This Land Is Mine!
by Elsie S. Wilmerding
BookVenture Publishing

"'You see, think strategy, and you’ll hit your target,' his father says. 'Hunt with a plan in your mind and be ready.'"

19th-century American history is full of fascinating, influential people who shaped the tumultuous expansion of the United States and lived through the displacement of the natives who lived off the land before colonization took place. On this subject, two of the first names that certainly spring to mind on either side of this conflict are General George A. Custer and Crazy Horse. Despite their differences in heritage, background, and their fundamental differences regarding land rights, they were similar in age, ability to lead, and battlefield prowess. Following both of them in their youth to their infamous years, this book illustrates the inevitable collision of these two leaders that would be a pivotal moment in this country’s history.

Going beyond the Battle of the Little Bighorn, this book investigates the lives of its two most prominent icons and the aftermath of their meeting on the battlefield. Crazy Horse’s story begins at the age of six, where he is raised by his father and uncle to be a capable and confident leader. As he grows up with friends and participates in his first buffalo hunt, his skills as a warrior develop as he approaches manhood. However, the atrocities carried out by the United States Army and the federal government against his Oglala Lakota tribe and other tribes spur Crazy Horse into action. Meanwhile, Custer grows up in rural Ohio, determined to attend West Point and join the army. He struggles in class, however, and begins to doubt that his dreams will come true. His parents send him to a seminary in Michigan to accelerate his studies, and after some tribulations, he makes it to West Point, graduating early and avoiding discharge due to the escalating Civil War. Their positions as leaders and the tension brewing between the government and the native tribes lead them into direct conflict with each other.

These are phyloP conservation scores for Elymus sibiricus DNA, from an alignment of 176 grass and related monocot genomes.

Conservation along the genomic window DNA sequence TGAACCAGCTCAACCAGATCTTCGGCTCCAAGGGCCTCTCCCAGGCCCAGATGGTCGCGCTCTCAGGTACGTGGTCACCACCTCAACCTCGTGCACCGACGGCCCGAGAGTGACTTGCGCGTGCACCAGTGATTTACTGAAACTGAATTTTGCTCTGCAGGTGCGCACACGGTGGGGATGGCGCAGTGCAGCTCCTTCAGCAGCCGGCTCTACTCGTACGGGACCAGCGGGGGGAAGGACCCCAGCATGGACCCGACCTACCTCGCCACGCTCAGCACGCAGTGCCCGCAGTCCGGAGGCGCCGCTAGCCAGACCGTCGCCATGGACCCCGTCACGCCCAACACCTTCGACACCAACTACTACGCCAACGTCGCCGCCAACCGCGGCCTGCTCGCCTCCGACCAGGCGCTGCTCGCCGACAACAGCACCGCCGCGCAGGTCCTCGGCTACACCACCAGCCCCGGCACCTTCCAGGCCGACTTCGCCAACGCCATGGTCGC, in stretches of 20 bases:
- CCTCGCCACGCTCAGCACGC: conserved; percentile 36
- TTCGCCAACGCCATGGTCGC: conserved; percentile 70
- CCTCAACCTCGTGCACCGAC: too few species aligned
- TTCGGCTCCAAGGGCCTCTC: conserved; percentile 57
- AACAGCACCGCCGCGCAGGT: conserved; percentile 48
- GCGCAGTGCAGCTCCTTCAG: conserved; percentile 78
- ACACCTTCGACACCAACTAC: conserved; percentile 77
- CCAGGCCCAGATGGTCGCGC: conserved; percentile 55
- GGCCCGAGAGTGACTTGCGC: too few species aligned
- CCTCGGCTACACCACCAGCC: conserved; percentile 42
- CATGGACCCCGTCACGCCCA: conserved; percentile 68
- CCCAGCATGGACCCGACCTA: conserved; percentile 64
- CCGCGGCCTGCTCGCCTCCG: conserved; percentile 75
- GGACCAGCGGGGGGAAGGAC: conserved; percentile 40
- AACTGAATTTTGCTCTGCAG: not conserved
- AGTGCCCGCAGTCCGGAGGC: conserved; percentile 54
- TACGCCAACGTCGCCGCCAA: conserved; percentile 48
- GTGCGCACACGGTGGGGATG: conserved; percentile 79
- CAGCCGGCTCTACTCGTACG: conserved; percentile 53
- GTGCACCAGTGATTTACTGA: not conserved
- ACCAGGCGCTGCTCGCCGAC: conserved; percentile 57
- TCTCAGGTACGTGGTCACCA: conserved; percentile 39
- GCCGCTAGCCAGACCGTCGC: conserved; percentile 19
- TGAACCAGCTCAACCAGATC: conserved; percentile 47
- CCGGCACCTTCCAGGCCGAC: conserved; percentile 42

Blending historical detail and an element of fictional narrative, this book makes the two leaders of this battle come to life as human beings, not just as names in a history book. Not solely focused on Custer and Crazy Horse, readers will also encounter other familiar figures like Sitting Bull and Ulysses S. Grant, and even learn about lesser-known individuals like artist George Catlin and photographer Edward S. Curtis who depicted honest Native American culture in their work. Using supplemental materials like timeline charts, paintings, and photographs both historical and modern, the people, places, and events covered in this book are on full display for enhanced understanding.

The language used makes this an excellent study guide for school children learning about Custer and Crazy Horse, but there are certainly violent details that may not be appropriate for younger readers, despite their historical accuracy. As a book, the subject matter is interesting both for its significance and for the way it is presented. The addition of fictional encounters and dialogue make the details come to life without diluting the factual accuracy. This decision makes the book not only practical in its enjoyment but also fun to read. History buffs who don’t always want their content dryly presented or young readers looking to have a better understanding of the Battle of the Little Bighorn will fall right into the information presented here. American history is often compelling enough to not need any extra flair in its presentation, but accessibility is important, and the way the author presents both sides of the story leads to a more balanced understanding of the conflict, what led to it, and how it became so bloody.

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